How do programmers and managers use tools to maintain their programs?
The results of the IT Incendiary 2008 RPG Maintenance Survey are in, with 250 programmers and managers reporting how they use tools to help them maintain the thousands of programs in their libraries.
The survey was divided into two sections: participants who maintained RPG and participants who managed RPG maintenance programmers. The results were both intriguing and revealing.
Of the 250 participants, the sectors represented in the sample should be a familiar set of demographics to most traditional midrange observers.
The size of the organizations surveyed also represented a good cross-section of midrange organizations.
Of the respondents, 78 percent said they actively maintained RPG programs, 15 percent said they supervised others who maintained RPG, and 7 percent said they did both.
Size of RPG Staff
When asked how many programmers were currently employed at these organizations, more than 50 percent responded that they had fewer than five RPG programmers on staff.
Use of Consultants
One of the more interesting demographic pieces of information that was derived from the management part of the survey was how these organizations use the services of RPG consultants. When managers were asked, "How many RPG consultants did your company employ last year?," the results were unusually large. Over 60 percent said they had hired at least one consultant, and 28 percent said they had hired more than two.
This is an interesting management statistic when compared with their perception of the difficulty these managers have in finding qualified RPG programmers.
Only 22 percent of managers felt it was easy or moderately easy to recruit qualified professionals, while 58 percent said it was difficult or very difficult to find talent.
This difficulty may explain why the use of consultants is unusually high. And when these figures are aligned with how RPG programming resources are utilized, the inferences are quite revealing.
•· Thirty-five percent of the respondents said that more than half of their RPG resources are spent maintaining currently existing code.
•· Thirty-six percent said that a third of their resources maintain RPG code.
•· Only 14 percent said that less than a third of their resources are devoted to RPG maintenance.
•· Less than 1 percent said that they devoted no time at all to RPG maintenance.
This, combined with the high use of consultants, demonstrates that the majority of IT personnel expenditures are being consumed by the day-to-day RPG maintenance functions. These are not new programs being created, but old programs that needed modification.
Libraries of RPG Code
So how much code are we talking about?
•· More than 47 percent of the respondents said they had more than 1000 RPG programs being actively maintained.
•· Almost 27 percent said that they worked on more than 500 programs.
•· Only 22 percent said they worked on fewer than 500 programs.
•· A surprising 4 percent said they had no idea how many programs were being maintained.
When one considers the doom and gloom purveyors that contend that RPG is dead, it would appear these statistics paint a very different picture. With so many active sites and programs in need of maintenance, it would seem that some RPG programmers have plenty of opportunity in the maintenance realm.
Versions of RPG
It's also interesting to see what versions of RPG are currently being supported. According to the participants:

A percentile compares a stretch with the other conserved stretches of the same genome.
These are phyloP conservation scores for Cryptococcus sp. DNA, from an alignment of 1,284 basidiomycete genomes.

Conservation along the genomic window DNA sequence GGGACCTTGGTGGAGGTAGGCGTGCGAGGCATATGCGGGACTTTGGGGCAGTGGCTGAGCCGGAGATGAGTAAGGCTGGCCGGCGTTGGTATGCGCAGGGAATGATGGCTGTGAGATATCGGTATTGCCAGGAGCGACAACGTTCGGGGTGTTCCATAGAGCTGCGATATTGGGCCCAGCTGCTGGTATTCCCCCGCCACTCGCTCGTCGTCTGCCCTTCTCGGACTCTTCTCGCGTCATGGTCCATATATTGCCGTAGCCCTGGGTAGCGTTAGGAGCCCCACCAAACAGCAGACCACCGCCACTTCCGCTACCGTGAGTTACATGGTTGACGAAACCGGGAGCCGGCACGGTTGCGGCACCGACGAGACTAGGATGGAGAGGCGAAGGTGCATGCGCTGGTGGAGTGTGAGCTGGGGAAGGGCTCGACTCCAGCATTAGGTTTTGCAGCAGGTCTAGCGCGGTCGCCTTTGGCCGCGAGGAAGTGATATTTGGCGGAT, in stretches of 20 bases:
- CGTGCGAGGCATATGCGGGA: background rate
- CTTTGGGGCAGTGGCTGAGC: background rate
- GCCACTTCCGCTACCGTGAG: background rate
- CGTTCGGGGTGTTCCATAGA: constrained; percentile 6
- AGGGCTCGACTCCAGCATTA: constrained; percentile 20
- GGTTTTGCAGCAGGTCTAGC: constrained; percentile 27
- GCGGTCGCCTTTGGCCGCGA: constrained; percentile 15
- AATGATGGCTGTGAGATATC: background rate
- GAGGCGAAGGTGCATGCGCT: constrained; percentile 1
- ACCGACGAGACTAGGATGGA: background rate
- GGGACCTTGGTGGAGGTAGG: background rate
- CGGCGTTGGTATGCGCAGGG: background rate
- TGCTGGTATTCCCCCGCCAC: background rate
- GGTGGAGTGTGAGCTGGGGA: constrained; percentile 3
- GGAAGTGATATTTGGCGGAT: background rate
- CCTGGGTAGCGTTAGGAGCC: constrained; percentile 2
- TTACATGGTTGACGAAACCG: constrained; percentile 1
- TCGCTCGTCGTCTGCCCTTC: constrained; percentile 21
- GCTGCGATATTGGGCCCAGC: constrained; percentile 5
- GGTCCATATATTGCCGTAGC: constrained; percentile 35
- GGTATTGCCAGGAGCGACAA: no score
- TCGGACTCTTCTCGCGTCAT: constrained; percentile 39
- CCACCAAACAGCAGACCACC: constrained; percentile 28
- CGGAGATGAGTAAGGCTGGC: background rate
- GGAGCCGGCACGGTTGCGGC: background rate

•· 67.2 percent are supporting RPG IV.
•· 66.4 percent are supporting ILE RPG.
•· 54 percent are supporting RPG/400.
•· 28.8 percent are still supporting System/38 RPG III code.
•· A surprising 15.2 percent say they are still supporting legacy RPG II left from the days of the System/36 and before.
•· 5.4 percent said they are supporting some other form of RPG, including RPGFree.
What do these statistics mean?
We believe that the statistics reveal a different world of programming than the one that IBM and other industry observers see.
The statistics seem to show that RPG versions never really die; they continue to live on and require some form of maintenance long after active development within the language has ceased.
This may be disheartening to the language buffs who are always eager to try the latest version of the compiler, but it's also a powerful value statement to organizations that the code they have written can still retain productive significance, long after the particular RPG language version has been abandoned by the language labs in Toronto.
It also bears witness to a need to sustain the older skills once learned by programmers of RPG in days gone by. Without those skills within the organization, the only recourse for maintaining the business logic of older modules is to rewrite them in a newer version of the compiler.
But reconstructing code may not necessarily be the best use of IT programming resources, especially when so many other projects need attention.
What may make more sense is investing in tools that can reduce the difficulty of code comprehension so that the older modules can be more efficiently maintained.
It means more than the adage "If it ain't broke, don't fix it!" It could mean "Find the best tools to fix it before it breaks."
This raises a question: What tools are these organizations using to maintain the code?
Tools Currently in Use
We asked the survey participants to list those tools that they currently used to maintain code, and we found an interesting picture:
•· 48 percent were using only the built-in tools of IBM OS.
•· 26 percent were relying on WDSC, the tool that IBM is currently pushing.
•· Only 24 percent were using some third-party tool to help them maintain RPG.
This is what we found out about the third-party tools in use:
•· Hawkeye Pathfinder, created by Hawkeye Information Systems out of Fort Collins, Colorado, was used by 29 percent of the organizations surveyed.
•· IBM's Rational Software Delivery Platform for i (RDi) is being used at only 10 percent of these facilities.
•· Databorough's X-Analysis is also being used by 10 percent of these shops.
•· All other third-party tools combined were used in less than 7 percent of the sites surveyed.